Letharia columbiana

Letharia columbiana

I was excited to finally find this lichen, often known by the common name of brown-eyed wolf lichen, two weeks ago in the ponderosa pine forest alongside the Metolius River. It has been on my wish list since I got a copy of “Macrolichens of the Pacific Northwest” (McCune/Geiser;2009), and saw a photograph of it on the cover. I have spent a fair amount of time in good habitat since that time, but all of the chartreuse lichens I had examined were Letharia vulpina complex, or Vulpicida canadensis. But when I did find it (and made an audible whoop), it was abundant, with dozens of specimens visible from where I stood amidst the trees. 

Letharia columbiana

This lichen is the sexually reproducing lineage from which the asexual Letharia vulpina complex is descended. And, like other Letharia spp. it has at least two yeast components to go with the fungal/photobiont symbiosis we think of as comprising lichen. There are two interesting papers that discuss this, which can be found here and here, and I talk about it in more depth in my profile of the Letharia vulpina complex. 

Letharia columbiana

It is likely that Letharia columbiana will eventually be segregated into multiple taxa. Altermann /Leavitt/Goward (2016) attempted to do so, but the type specimens were very old and contaminated by Letharia vulpina, and the results were ambiguous. However, they saw enough to believe that additional taxa have validity, especially L.’lucida’, L. ‘barbata’, and L. ‘rugosa’. But only time, and molecular testing, will tell. 

Letharia columbiana

Letharia columbiana was used (occasionally mixed with rattlesnake venom) by indigenous peoples for poison tipped arrows. Oddly, considering its toxicity, it was also used by other tribes as a balm for sores and lacerations, and as an internal medicine for stomach ailments. But its most common usage was as a bright yellow dye, which was made by boiling the lichen in water. 

Letharia columbiana and L vulpina

Description– Fruticose, many branched chartreuse lichen with abundant and often large brown apothecia; it usually forms tufts and is anchored by a single holdfast; it lacks soredia, and isidia are either sparse or lacking. 

Similar speciesLetharia vulpina complex has isidia and soredia, and usually lacks apothecia, and Vulpicida canadensis is a thalloid, rather than fruticose, lichen. 

Letharia columbiana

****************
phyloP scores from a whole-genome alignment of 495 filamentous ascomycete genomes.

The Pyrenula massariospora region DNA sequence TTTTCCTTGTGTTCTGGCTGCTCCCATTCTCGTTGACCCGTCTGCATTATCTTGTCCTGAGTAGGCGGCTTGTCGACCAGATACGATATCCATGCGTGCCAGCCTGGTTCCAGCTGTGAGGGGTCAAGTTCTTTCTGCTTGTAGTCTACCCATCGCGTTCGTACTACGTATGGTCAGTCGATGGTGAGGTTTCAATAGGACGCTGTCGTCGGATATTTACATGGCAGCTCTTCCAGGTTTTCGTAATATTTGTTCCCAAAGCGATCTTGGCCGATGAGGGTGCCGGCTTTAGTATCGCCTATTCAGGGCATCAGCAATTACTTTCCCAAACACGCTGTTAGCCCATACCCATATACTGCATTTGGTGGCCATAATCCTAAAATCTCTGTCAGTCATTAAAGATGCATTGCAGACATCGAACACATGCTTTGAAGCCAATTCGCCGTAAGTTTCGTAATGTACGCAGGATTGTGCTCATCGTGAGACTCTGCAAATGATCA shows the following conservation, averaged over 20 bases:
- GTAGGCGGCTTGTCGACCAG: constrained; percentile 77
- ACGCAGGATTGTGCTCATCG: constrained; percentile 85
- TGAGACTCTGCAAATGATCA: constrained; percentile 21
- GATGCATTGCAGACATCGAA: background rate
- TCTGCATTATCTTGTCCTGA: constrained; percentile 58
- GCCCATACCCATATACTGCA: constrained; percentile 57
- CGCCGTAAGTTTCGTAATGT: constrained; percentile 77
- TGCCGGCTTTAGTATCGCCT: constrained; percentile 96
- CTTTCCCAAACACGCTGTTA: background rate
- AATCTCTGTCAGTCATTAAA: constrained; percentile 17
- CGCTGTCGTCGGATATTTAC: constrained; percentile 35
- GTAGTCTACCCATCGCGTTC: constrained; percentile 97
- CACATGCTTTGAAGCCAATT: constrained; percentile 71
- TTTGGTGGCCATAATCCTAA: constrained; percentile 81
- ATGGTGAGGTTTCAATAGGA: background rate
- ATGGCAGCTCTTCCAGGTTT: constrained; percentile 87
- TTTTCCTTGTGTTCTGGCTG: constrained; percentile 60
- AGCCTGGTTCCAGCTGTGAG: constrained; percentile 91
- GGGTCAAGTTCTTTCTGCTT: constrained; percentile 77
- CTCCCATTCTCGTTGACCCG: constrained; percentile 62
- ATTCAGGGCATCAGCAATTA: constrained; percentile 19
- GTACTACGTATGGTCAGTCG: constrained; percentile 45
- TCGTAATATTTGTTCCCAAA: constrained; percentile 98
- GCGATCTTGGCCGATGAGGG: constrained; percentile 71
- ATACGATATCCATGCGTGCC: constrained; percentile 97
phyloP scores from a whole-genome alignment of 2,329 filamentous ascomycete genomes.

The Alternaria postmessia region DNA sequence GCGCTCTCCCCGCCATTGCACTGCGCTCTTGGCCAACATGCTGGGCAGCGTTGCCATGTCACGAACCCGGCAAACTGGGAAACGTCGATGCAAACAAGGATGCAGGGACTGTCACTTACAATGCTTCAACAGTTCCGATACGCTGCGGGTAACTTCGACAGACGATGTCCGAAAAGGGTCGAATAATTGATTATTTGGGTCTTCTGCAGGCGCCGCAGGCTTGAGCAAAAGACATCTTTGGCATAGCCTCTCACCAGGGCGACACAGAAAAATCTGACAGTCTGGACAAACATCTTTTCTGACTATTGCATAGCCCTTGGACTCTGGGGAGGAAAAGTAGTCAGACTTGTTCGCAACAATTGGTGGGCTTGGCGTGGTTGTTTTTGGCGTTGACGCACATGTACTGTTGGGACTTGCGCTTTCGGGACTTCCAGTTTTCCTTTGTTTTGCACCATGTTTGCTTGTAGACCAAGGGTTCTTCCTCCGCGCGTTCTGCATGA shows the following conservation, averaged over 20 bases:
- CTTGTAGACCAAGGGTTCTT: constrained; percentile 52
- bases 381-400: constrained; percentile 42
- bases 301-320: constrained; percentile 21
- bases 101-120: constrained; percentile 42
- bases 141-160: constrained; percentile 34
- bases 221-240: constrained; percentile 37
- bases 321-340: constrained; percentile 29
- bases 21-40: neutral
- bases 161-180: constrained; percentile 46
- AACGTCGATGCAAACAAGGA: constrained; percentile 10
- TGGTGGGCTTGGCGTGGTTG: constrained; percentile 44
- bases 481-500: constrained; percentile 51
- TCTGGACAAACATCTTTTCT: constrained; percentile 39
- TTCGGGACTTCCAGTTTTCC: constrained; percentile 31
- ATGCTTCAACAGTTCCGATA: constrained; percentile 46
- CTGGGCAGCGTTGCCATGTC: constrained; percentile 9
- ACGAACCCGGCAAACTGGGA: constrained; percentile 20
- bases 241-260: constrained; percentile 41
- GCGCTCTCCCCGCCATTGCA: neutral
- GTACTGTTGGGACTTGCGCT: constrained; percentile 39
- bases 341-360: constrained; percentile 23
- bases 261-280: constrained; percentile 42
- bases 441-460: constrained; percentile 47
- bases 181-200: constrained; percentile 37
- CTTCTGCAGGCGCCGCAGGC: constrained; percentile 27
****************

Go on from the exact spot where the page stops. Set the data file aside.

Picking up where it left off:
Habitat– On wood or bark in forests from low to high elevations; most common on pines and east of the Cascade crest.  

Range-Western North America; region wide except for along the coast and se Oregon and s Idaho;

Reproductive timing– Produces apothecia year around

Eaten by– I can’t find any information about animals actually eating this lichen, but it is possible that some do, since vulpinic acid is only poisonous to carnivorous mammals. 

Letharia columbiana

Etymology of namesLetharia is from the Latin for ‘very deadly’, in reference to the toxicity of vulpinic acid. The specific epithet columbiana commemorates the fact that Thomas Nuttall found the specimen he first described along the Walla Walla River, near where it enters the Columbia River. 

Letharia columbiana, mixed with some L. vulpina complex



Letharia columbiana – Common Macrolichens of the Pacific Northwest

Not One, Not Two, But Three Fungi Present in Lichen | The Scientist Magazine®

Basidiomycete yeasts in the cortex of ascomycete macrolichens | Science

How a Guy From a Montana Trailer Park Overturned 150 Years of Biology – The Atlantic


Letharia columbiana

4 thoughts on “Letharia columbiana”

  1. Thank you for such a great post on Letharia columbiana! I also remember my excitement for finding my first specimen! We had tiny apothecia on the ones we found on our Prineville property and found the big ones in the Metolius area as well!

  2. I appreciate and enjoy this site. I’m an Oregonian, amateur mycologist and lichen is a new love to learn for me. Thank you for this

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